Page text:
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What Can Software Developers Teach us About Crushing the ‘Perfection Bug’?

What Can Software Developers Teach us About Crushing the ‘Perfection Bug’?

    Imagine this: Your desk is full of paper and it’s all related to unfinished work. Also, your task list never seems to shrink – instead, it’s growing bigger and bigger.

    Even if you work hard on your tasks, you have this nagging feeling of incompletion in your head. You also feel that it is impossible to meet your inner critic; you are never satisfied to your results.

    You are frustrated and burnt out. And even if that’s not enough, you start to procrastinate on your tasks.

    You only wish that you could leave the office at 5PM and spend time with your family. And then you look at the piles of paper on your desk.

    It is going to be yet another night spent working.

    There is no finish line in sight

    Unfortunately, this image is way too common in offices around the world. Most people are overwhelmed by the amount of unfinished work they have.

    There are really four reasons why this is happening:

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    First, it’s because the amount of distractions. They don’t have a chance to work in a focused manner and their work performance slows down.

    Secondly, it is because working on too many things (tasks, projects, etc.) at once. When they work like this, they are unable to get anything properly completed.

    Third, they don’t have an organized way of handling the workload; they have issues with prioritization and they don’t know what tasks to focus on next. This in turn may be caused by a non-existent day planning.

    Now, even if those three previous conditions are met, there is still one thing that causes people to procrastinate and be overwhelmed: It’s the unfinished work and the fact that they are never 100% percent satisfied to the quality of their work.

    When they are unsatisfied to their work quality, they keep tweaking and tweaking the results but they are unable to finish anything. This is a sure way to overwhelm their selves and generate unnecessary stress.

    It is also a sure way to make other people angry – especially if their performance is dependent on the person who is never capable of finishing his/her part of the task/project.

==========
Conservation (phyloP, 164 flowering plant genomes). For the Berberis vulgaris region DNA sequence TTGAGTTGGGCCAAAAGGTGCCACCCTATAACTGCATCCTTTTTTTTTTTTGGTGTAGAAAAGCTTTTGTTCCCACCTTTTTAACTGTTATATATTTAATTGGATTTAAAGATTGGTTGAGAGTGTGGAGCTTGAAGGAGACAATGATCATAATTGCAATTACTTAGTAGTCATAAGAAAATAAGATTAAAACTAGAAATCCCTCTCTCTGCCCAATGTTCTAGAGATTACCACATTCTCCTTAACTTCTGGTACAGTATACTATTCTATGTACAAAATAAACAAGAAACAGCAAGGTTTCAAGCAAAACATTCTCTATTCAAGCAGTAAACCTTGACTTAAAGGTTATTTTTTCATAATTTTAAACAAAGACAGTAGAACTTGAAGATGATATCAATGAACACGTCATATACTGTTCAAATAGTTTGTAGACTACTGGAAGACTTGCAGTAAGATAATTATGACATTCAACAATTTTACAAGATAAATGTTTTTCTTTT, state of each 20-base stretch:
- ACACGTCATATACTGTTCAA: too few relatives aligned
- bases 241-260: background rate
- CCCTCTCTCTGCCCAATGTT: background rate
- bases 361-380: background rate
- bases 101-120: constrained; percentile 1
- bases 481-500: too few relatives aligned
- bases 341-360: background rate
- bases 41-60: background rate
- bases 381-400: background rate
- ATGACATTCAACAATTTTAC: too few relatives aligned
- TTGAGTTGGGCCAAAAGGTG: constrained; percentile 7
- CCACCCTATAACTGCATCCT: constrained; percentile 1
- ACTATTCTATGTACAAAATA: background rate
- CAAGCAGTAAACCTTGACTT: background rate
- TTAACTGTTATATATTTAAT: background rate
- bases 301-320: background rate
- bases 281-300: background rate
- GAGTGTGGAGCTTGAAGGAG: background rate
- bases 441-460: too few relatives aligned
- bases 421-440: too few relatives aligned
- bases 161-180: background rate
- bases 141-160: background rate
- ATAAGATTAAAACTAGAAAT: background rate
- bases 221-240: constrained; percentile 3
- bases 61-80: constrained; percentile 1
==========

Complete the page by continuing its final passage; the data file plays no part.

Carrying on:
If it’s not perfect, it is not ready!

    Inability to let go of tasks and never finishing them are symptoms of perfectionism.

    The fact is that you are never going to satisfy your inner critic because you think that there is yet another tweak that you have to do until you can let go of the task.

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    What is causing all this?

    It’s the underlying fear that is holding you in its arms; the fear that others label you as a failure if you release something imperfect. The fear that you are letting yourself down (and not meeting your standards) if everything is not 100% perfect.

    Well, I have some news for you — perfection doesn’t exist!

    I admit that in certain circumstances (for e.g. professions) you always have to be striving for perfection, for example when you are an airline pilot or a surgeon.

    But in 90% of other cases perfection is not serving you. Instead, it is slowing you down, making you procrastinate and increasing your stress levels.

    Let’s talk Scrum

    If perfection is slowing you down, help can be found from a surprising source; from the world of agile software development and Scrum.

    “Hmm… Scrum? What is Scrum?” you are asking.

    Scrum is a software methodology that software developers use and one of its components is “Definition of Done” (DoD). It describes what a development team has to have ready by the end of the development iteration (also known as sprint).

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    When the team declares something as done, it means that the new functionality is fully tested, documented and could be even put to production.

    Even if the DoD is used in context of software development, it can be easily applied to individual productivity needs as well.

    Definition of Done describes clearly and explicitly what needs to be achieved until a task can be declared as done. And when you define your “done”, you can get rid of your perfection bug.

    What is your definition of done?

    Let’s take the concept DoD, simplify it a bit and put it into the context of personal productivity. To create your definition of done, follow these steps: